SPD'S & BEHAVIORAL PROBLEMS...
I have a message to share. But before I share it, I have a question to ask. " How many of you would like to be rendered inept amongst a roomful of your peers?" I want you to reflect on this thought as you continue to read...
Last year, my 7yr. old, about mid-way through the school year brought a bullet to school. The call came from the principal. The first words out of his mouth were, "I am not going to make a big deal about this". When I found my words, I quickly explained that we had been to a Revolutionary War Parade during the summer and my son found it on the ground and must have stuck it in his pocket. His reply was, "I figured there was a reasonable explanation for this". We discussed the incident for a couple more seconds, decided to just throw the bullet in the garbage, and just leave it at that.
I was very fortunate that my child's principal was wise enough to think out of the current box. Not jump to conclusions. In order for him to remain so reasonable about the situation at hand, he had to have wondered if there were other, more innocent things at play behind this incident.
So, "Why did he do that?"
There is an age old saying, "Don't judge a book by it's cover". Another favorite one warns, "Don't let appearances deceive you".
That bullet... "Did it represent defiance?" "Violent tendencies?" "A troubled household?" "Was he just plain bad?" The answer, "none of the above".
That bullet represented a child whom was struggling to learn how to read. It represented social, interpersonal, and academic desperation. During these times where the bar for academic excellence is being pushed up a notch, for a Type A child, imagine being in a room surrounded by your peers and feeling like your the only one who can't read. Many of whom are reading chapter books, and you are barely getting through a Dr. Seuss book. Imagine that while your teachers are aware of some of your struggles, you are bright enough to come up with strategies to fool even them. Ways to cover up just how big the problem is for you. Imagine how heavy a load that is to carry on a set of 7yr. old shoulders.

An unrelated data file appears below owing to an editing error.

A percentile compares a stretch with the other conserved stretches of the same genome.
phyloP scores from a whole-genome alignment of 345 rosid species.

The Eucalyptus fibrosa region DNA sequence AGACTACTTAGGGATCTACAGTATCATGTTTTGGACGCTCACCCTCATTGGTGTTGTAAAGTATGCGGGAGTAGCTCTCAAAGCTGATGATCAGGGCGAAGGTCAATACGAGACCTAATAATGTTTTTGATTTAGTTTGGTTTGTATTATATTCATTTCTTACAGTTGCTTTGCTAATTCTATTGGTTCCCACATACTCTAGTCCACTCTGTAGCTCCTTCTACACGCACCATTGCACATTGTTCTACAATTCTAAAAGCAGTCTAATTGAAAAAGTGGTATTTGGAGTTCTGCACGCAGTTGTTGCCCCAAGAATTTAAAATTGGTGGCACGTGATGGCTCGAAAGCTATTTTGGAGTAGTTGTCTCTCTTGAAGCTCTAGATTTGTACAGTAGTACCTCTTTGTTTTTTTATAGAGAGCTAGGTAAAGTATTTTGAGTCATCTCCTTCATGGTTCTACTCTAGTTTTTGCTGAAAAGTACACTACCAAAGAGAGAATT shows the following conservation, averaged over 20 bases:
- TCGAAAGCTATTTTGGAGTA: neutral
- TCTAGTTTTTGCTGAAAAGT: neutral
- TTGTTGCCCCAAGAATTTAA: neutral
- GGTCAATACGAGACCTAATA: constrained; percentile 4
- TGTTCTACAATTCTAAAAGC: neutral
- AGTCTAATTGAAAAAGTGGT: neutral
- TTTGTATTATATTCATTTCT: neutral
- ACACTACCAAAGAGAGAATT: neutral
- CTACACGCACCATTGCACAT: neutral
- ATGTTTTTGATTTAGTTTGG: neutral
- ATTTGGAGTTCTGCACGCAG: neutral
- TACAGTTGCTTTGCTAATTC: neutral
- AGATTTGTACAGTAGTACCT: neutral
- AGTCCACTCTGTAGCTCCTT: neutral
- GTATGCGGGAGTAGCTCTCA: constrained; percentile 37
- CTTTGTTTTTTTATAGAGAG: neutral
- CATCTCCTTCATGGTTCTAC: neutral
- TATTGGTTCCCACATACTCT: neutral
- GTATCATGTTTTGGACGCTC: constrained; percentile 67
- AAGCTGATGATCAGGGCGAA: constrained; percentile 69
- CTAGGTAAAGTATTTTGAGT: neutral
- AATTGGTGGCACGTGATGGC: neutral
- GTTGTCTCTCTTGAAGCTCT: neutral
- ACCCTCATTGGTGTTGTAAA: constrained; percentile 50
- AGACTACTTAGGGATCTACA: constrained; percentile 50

"Imagine being rendered inept by a roomful of your peers"
So what does a bright, resourceful 7yr. old do in a situation like this? When he is failing miserably to keep up with his peers academically? Why, he decides to bring a bullet to school! What better way to awe/impress your boyhood peers then to show up with a bright and shiny object such as that. Brilliant really, great way to deflect. Imagine the "oohs & ahhs" that would achieve!!! It was the simple act of a little boy who was trying in his own way to fit in.
It could very easily have been construed differently. Especially in today's times.... Children are under intense scrutiny, socially & academically. Imagine how that would have resonated with a little boy who was just trying to impress his friends.
My message is not about teaching your child how to read, it is about getting to know your child in a way that allows you to meet them where he/she is.
If you have a child whom is displaying counter productive behaviors that are getting in the way of their social, emotional, or academic success, I advise that you look a little deeper. Fight for that child. Get to know that child. When a child is struggling, acting out, or not responding to "traditional parenting" methods, I quote, Harold Glaser, "It is very rare that it is the product of Pathology". Meaning, it is highly unlikely that your child's behavior is the result of an unlucky roll of the DNA dice that rendered your child inherently "bad".
It is more likely that your child is hurting or struggling in some way. Dig. Read a book. Talk to professionals. If what they are saying to you does not ring as "truth", talk to somebody else. If traditional parenting is not working or even making things worse, then abandon those ideals and find what does work. Intense kids, kids whom are struggling in some way often need you to step outside that box. Do the work during these formative years. It is so important.
In closing, I do have one book recommendation, it is called, "Transforming the Difficult Child, The Nurtured Heart Approach", by Harold Glaser